Let’s Settle This, Giant Robot Style

HIGH Hitting an enemy across the map with a perfectly-timed stun spear.

LOW The boss ship’s impossible-to-dodge laser attacks.

WTF Prestige suits cost seven real dollars each.


 

I’m still a little wary of 3D fighting games. As someone who played a lot of Street Fighter 2 in arcades, the very idea of fighting on anything but a two dimensional plane seems alien and inadvisable. It’s fine if polygonal fighters want to get in on the action and I’ll even accept a little sidestep-dodging, so long as the fighters immediately get back to the left and right sides of the screen. So this, a 2-on-2 fighting game set in open 3D arenas seems like an ill-advised concept. Yet Gundam Versus manages to pull it off, via an incredibly intuitive control scheme and a brilliant use of automatic lock-on to keep the frantic mech fights manageable.

As the title suggests, Gundam Versus is a fighting game – no plot points, no character arcs, just a huge roster of mechs and pilots pitted against one another in fast-paced combat that employs a truly shocking amount of circle strafing. Players pick a mode – either single player where they can practice against bots or a series of linked fights, or they can choose from a variety of multiplayer modes.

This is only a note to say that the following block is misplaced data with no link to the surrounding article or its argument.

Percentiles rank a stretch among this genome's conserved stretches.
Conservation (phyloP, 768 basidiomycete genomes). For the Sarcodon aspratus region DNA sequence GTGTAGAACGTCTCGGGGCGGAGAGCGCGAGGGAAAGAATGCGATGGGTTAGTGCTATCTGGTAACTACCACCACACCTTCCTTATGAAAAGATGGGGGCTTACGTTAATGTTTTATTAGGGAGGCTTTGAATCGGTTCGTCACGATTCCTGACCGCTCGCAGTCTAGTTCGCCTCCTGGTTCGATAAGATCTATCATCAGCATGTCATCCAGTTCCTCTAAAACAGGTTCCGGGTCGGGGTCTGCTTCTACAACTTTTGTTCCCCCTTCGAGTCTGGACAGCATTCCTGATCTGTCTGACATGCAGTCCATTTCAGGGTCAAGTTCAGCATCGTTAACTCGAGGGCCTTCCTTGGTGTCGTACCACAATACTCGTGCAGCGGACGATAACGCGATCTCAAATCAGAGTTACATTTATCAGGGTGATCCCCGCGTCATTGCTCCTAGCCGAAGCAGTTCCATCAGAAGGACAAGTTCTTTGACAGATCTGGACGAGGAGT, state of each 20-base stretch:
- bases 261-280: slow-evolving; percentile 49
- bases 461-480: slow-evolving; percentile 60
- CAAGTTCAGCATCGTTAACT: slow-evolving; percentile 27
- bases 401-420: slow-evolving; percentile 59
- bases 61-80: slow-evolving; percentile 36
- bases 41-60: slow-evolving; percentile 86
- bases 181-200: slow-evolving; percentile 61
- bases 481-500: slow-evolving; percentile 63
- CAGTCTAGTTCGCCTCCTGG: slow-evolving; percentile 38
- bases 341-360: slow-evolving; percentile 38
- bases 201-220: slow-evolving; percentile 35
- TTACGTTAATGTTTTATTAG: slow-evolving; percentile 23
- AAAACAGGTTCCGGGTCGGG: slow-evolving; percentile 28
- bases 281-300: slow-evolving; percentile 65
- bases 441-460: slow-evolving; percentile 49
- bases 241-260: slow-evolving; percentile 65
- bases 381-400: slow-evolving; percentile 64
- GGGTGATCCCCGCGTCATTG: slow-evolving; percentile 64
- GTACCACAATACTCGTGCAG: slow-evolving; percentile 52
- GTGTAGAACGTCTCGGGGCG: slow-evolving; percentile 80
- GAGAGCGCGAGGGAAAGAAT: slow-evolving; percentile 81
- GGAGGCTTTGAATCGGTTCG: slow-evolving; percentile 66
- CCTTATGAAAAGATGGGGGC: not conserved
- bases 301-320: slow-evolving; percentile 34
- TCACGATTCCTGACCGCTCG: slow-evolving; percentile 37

The multiplayer experience is clearly the focus, offering arena battles for 2-6 players. The developers have gone to the trouble of balancing out the mobile suits by assigning each of them a point value based on their overall power level, and every match is fought as a war of attrition.

The teams each start out with a set amount of points, and as mechs are destroyed, they respawn, their cost coming out of the total. As a result, a team made up of 500 point mechs would allow just one respawn each, but a team made up of far less powerful 200-300 suits would have more chances to defeat their foes. It’s a great way of allowing suits in different tiers to fight each other without equalizing their power levels.

Combat is fast, with surprisingly easy-to-learn controls. At any given moment the player’s camera will be locked on one of their enemies, and swapping between them is as easy as tapping a button, ensuring that players never get overwhelmed in the heat of battle. During any fights other than one-on-one duels, the screen is going to be packed with projectiles and explosions, but the camera never wavers from the target, and a color-code lets them know whether the enemy suit is within weapon range.